“Oi! Whaj-ya knock ‘him down for?” the stickish man slurred. “‘e ain’t done nofing to ya!”

Charlie rubbed his neck where the clasp had bitten into his skin. “You chaps better get along, now. Sun’ll be threatening the horizon shortly.” He reached down for his cloak, which was still in the pitiful clutches of the Oaf. The Oaf held fast to the fabric.

“How’s about you gimme this kit for me trouble?”

“Afraid I can’t do without my favorite cloak,” Charlie said in feigned regret. “I’ll give you my tailor’s card, how’s that?” He tugged, but the Oaf held fast. The Stick brandished a massive electric torch in Charlie’s face and he winced.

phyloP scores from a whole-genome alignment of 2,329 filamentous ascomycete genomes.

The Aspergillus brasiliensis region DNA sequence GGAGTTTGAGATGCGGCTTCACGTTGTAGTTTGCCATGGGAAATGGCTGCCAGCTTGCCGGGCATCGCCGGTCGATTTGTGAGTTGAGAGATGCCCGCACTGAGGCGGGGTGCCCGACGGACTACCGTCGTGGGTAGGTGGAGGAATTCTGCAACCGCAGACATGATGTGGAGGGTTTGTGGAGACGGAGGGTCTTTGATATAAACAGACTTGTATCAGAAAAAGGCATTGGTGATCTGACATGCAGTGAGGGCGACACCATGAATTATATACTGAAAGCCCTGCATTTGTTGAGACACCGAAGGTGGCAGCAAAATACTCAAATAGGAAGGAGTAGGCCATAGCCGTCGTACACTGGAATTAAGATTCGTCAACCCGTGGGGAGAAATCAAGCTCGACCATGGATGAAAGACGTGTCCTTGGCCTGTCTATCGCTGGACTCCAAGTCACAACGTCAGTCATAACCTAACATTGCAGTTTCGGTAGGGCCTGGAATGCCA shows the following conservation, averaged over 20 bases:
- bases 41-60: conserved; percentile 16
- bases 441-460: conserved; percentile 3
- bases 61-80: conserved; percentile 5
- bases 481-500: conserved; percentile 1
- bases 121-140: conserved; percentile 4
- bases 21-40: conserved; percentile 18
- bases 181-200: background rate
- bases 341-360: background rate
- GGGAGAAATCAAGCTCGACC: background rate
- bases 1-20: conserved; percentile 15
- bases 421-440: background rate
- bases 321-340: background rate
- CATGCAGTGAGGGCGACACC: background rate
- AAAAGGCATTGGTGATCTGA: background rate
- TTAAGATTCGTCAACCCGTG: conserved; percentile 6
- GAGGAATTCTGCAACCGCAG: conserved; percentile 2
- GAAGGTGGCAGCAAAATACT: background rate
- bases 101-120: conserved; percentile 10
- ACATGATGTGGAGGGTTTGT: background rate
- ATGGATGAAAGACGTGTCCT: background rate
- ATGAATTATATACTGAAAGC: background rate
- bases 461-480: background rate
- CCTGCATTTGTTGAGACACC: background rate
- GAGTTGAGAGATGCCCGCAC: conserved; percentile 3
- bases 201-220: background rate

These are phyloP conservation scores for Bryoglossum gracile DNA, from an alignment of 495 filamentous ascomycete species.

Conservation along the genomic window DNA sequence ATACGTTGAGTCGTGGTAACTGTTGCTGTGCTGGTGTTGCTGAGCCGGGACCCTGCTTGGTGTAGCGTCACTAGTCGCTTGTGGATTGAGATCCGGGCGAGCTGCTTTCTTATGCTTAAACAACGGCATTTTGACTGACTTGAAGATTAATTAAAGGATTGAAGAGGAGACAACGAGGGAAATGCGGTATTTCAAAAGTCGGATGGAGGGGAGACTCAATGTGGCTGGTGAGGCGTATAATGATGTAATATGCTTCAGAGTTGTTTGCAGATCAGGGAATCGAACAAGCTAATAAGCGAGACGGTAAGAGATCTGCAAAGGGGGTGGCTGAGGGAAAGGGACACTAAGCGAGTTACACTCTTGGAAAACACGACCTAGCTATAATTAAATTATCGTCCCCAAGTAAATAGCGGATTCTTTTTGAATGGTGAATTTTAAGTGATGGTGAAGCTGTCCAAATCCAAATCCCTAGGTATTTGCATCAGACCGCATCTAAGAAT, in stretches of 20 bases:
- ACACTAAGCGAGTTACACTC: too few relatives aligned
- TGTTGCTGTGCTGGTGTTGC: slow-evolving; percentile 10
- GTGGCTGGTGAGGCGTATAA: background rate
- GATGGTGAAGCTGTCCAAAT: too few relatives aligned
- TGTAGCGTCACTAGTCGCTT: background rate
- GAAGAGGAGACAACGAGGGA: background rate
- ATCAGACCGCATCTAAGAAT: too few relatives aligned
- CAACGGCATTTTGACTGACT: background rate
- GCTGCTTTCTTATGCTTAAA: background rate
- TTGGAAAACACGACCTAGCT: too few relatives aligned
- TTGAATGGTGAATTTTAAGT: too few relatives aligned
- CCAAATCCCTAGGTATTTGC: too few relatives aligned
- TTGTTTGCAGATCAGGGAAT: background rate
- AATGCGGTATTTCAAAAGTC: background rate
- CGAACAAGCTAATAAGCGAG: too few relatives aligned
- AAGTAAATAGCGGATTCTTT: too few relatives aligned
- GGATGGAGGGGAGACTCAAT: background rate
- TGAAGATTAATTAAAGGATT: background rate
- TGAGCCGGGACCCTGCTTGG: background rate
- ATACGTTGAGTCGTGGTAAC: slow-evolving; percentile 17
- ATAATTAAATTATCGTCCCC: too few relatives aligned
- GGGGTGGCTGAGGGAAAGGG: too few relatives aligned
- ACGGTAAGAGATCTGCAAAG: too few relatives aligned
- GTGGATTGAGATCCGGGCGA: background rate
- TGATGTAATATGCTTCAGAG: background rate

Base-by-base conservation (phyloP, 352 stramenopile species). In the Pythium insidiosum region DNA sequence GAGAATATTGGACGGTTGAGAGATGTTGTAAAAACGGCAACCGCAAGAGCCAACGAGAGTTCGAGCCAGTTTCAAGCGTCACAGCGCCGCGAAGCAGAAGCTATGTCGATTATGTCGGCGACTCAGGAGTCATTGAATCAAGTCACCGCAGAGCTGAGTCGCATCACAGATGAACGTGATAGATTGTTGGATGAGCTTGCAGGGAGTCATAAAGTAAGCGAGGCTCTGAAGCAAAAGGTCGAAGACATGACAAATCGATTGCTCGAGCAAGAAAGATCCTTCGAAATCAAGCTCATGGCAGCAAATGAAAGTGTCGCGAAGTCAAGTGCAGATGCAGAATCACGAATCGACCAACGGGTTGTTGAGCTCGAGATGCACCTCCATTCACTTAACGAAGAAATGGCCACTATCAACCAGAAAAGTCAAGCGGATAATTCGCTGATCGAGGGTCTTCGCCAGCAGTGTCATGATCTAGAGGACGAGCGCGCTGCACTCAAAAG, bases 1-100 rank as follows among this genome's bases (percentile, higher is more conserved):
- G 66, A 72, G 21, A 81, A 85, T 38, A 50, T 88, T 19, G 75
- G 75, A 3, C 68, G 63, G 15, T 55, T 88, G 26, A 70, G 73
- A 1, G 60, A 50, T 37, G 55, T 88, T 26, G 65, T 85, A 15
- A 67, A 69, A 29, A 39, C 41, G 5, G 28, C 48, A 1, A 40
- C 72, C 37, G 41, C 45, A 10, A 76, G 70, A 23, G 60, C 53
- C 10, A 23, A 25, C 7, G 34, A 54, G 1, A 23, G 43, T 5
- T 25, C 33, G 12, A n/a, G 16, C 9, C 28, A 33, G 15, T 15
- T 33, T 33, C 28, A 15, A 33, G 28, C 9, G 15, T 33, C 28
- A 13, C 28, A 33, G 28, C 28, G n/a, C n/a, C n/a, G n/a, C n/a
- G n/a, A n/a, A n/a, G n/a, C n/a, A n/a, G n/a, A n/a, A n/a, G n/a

“Cor! You’s got the face of a man what kissed an axe!” the Stick’s corn kernel grin was up-lit from the cast of his torch. He pointed a finger at Charlie. “Look, Dec! Ole’ axe gash will be wantin’ ‘is coat back.”

Dec the Oaf peered up at the dragon tamer through slits and belched a sickened laugh. “Wif a mug like that, who can blame ‘im?”

“Wha’s it like to ‘ave a face only a mother could love?” the Stick asked. “Are you the village werewolf?” The drunks had a good chuckle at that one.

“‘s not even a full moon!”

“You’ve got to be a real monster to disobey the moon!” Dec’s rolling guffaws echoed off the cobblestones, and the Stick’s torch strobed across Charlie’s completely neutral face, devoid of any reaction.

Charlie released the cloak slowly and reached for his belt instead. He let out a long, slow breath. And then, he smiled. “You have quite beautiful oxfords, mate,” he said to the Stick.

Dec scoffed through the end of a broken laugh. “Wha’?”

“‘e fancies me brogues, Dec,” The Stick said.

“Yer wha’, Jem?”